Identification of germline genetic variants in miRNA genes targeting BRCA 1/2 genes and their role in chilean familial breast cancer risk : searching for novel findings

Mayo Glaser, Tomas Gabriel de
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Universidad del Desarrollo. Facultad de Medicina
Breast cancer (BC) is the most common cancer in women worldwide and the second most common malignancy as a whole, therefore constituting an important cause of death and a severe burden for public health systems. During the year 2012, it was estimated that 1.67 million new BC cases were diagnosed, which accounts for 25% of all new cancers and 15% of all cancer deaths among females. In Chile, BC is the first cause of death from cancer in women, followed by gallbladder and bile duct adenocarcinoma. Family history of BC (genetic predisposition) is one of the most important non-modifiable risk factors, being responsible for 5-15% of all cases and up to 25% of cases in women fewer than 30 years. Some familial BC cases present a dominant autosomal inheritance due to germline mutations in BRCA1/BRCA2 genes, which are responsible for up to 25% of hereditary BC cases. For the remaining 75%, other susceptibility alleles (moderate or low penetrance), could be responsible for a significant percentage of hereditary BC risk in BRCA1/BRCA2-negative families, as proposed by the current polygenic inheritance model of breast tumors. Examples of these genes are, PALB2, BARD1, ATM, CHECK2, RAD51 and XRCC3, among others. Nevertheless, 50 to 60 percent of familial BC cases carry an unknown genetic etiology. Thus, it is of vital importance to search for other novel gene candidates in order to better elucidate its genetic structure. As low penetrance susceptibility genes may account for the excess of this risk, recent research evidence strongly suggests that single nucleotide variants (SNVs) in pre-microRNA (pre-miRNAs and its boundaries) or mature microRNAs (miRNAs) genes are new possible candidates, as it is well established that they can function as oncogenes or tumor suppressor genes. In this milieu, several genetic epidemiological studies show associations between SNVs in miRNAs and BC risk, mainly through down regulation of DNA repair genes such as BRCA1/BRCA2 genes, which can be regulated by miRNAs targeting their mRNA sequences mostly at their three prime untranslated regions (3´UTRs). Considering that genetic variation is ethnic-specific, some of these studies have shown conflicting results when comparing the effect on BC risk for same variant within different populations. Currently, there are very few studies concerning variants in miRNA genes and BC risk in South American population, making the available information in this arena very scarce. Thus, the purpose of this doctoral thesis project is to identify novel genetic variants (such as SNVs, deletions or insertions) in 10 selected and experimentally validated pre-miRNA genes targeting BRCA1/BRCA2 genes. This will be carried out studying BRCA1/BRCA2-negative (also known as BRCAX) Chilean families with a strong family history for hereditary breast cancer disease. New identified variants will be searched in genetic databases and in the available literature in order to identify whether they correspond to previously described or non-previously described variants and if there are previous studies regarding these variants and familial BC disease. Also,bioinformatics analyses will be performed in order to evaluate the impact of the variant on the miRNA secondary structure and its physicochemical parameters, and comparing these results with the wild type (WT) of the same miRNA gene. Finally, using a TaqMan genotyping assay, selected variants according to specific criteria will be subjected to a case control study in order to assess if there is any association with an increased BC risk in the studied population.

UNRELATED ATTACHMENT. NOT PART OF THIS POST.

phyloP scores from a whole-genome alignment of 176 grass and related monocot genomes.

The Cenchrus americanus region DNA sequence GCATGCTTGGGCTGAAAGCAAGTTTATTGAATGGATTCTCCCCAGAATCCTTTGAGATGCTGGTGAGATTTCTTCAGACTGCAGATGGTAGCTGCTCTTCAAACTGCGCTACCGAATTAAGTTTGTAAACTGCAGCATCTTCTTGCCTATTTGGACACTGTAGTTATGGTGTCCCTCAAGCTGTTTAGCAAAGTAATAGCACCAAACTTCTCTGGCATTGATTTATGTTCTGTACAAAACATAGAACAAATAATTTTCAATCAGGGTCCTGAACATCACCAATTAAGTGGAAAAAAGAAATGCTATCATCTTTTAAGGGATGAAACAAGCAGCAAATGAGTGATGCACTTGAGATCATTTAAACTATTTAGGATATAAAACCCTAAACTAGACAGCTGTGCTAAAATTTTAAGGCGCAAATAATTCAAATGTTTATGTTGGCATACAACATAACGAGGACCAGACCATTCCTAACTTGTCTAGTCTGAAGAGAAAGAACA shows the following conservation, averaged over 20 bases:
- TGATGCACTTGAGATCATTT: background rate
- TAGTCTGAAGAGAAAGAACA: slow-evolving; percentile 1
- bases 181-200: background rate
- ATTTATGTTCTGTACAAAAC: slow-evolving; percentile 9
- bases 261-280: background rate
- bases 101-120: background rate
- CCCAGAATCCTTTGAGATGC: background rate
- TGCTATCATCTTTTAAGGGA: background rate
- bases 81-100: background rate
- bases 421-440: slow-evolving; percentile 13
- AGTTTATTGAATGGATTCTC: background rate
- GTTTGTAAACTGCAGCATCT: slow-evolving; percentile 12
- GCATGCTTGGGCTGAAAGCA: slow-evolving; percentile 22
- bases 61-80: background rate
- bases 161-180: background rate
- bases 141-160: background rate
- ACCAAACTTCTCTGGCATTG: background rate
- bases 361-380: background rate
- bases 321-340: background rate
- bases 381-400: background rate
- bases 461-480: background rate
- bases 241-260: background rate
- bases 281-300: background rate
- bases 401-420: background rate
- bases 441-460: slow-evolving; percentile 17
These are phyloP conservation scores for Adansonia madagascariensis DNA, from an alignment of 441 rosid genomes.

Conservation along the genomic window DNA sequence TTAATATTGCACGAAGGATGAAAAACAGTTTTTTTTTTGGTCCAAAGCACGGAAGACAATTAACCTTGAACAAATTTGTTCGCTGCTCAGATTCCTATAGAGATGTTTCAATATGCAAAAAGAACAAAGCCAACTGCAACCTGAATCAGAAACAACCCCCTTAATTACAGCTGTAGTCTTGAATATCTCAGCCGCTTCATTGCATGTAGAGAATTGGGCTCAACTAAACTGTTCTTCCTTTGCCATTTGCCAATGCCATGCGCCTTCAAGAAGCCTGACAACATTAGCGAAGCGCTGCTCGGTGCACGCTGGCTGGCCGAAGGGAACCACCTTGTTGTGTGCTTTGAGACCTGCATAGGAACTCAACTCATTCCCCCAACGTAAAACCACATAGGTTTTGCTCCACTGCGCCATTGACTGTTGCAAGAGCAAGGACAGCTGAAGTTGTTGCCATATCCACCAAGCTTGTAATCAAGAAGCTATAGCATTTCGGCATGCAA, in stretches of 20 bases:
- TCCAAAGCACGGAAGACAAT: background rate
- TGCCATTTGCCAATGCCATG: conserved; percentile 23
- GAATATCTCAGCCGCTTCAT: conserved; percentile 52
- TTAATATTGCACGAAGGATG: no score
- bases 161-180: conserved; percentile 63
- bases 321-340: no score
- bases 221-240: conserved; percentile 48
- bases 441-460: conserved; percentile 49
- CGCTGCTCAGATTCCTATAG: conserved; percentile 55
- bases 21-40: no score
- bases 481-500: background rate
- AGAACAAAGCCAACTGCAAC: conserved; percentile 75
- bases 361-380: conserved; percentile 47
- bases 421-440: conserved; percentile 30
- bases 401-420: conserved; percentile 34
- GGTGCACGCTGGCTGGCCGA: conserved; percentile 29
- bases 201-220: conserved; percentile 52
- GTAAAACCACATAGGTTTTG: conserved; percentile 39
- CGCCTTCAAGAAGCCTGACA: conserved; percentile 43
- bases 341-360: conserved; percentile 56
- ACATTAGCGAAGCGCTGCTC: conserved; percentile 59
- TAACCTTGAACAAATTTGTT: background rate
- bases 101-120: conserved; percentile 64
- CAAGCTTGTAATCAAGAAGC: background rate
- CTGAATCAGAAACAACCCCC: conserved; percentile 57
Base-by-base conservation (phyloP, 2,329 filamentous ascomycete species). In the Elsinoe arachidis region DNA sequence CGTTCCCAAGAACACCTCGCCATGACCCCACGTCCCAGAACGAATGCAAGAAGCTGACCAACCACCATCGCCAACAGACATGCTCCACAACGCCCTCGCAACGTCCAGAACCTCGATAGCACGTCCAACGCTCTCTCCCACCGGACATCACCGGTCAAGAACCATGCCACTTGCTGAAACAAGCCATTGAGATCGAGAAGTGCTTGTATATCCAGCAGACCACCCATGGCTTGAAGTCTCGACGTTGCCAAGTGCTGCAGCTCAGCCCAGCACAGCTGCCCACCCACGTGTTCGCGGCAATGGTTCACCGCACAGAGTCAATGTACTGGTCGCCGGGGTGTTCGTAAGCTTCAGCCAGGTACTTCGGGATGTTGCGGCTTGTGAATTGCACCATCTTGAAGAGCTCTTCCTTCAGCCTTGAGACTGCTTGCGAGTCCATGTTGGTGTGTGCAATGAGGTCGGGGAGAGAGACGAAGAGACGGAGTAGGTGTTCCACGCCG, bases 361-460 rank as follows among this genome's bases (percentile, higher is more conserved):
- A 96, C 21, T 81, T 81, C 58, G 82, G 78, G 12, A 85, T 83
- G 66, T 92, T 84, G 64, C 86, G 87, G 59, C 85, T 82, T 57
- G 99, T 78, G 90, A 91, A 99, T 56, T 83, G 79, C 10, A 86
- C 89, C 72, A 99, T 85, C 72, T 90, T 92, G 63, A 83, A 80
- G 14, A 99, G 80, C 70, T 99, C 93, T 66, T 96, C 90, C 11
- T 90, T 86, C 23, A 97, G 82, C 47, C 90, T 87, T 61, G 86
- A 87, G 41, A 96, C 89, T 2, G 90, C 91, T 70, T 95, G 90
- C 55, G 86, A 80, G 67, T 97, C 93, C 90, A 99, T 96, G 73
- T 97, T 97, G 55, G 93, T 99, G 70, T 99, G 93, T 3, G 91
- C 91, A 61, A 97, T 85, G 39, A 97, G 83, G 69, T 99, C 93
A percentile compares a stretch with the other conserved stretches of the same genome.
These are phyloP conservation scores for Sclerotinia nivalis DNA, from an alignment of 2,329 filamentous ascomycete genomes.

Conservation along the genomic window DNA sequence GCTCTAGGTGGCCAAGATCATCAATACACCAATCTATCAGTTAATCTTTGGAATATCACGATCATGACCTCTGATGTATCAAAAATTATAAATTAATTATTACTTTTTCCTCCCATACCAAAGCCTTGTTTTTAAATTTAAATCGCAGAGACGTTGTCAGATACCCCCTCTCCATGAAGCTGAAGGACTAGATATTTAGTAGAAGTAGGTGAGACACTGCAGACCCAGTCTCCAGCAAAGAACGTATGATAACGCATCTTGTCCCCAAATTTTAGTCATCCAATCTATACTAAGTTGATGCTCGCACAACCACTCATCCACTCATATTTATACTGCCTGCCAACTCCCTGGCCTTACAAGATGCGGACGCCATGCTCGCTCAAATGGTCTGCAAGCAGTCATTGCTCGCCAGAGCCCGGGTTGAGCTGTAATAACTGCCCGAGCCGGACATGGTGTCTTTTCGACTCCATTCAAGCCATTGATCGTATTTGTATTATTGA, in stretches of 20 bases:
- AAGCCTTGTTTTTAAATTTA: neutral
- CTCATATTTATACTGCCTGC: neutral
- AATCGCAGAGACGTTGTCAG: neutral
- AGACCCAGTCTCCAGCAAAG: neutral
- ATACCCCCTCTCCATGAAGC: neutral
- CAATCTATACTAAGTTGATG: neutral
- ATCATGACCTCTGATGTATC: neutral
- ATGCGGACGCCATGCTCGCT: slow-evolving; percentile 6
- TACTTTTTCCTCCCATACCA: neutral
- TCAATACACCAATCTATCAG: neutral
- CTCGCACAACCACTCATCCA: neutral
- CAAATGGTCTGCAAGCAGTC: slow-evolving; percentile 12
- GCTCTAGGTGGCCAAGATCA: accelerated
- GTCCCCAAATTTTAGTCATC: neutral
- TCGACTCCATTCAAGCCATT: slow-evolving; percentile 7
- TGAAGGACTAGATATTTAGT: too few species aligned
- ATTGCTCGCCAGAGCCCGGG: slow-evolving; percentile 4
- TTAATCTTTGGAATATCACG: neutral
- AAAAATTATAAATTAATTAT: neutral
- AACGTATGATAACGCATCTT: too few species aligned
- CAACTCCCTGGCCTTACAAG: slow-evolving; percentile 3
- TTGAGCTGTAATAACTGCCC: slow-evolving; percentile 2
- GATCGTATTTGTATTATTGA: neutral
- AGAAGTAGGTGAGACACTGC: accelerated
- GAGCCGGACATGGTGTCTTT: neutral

Tesis presentada para optar al grado de Doctor en Ciencias Médicas.
Palabras clave
Cáncer , Mamas , Genes , 090036S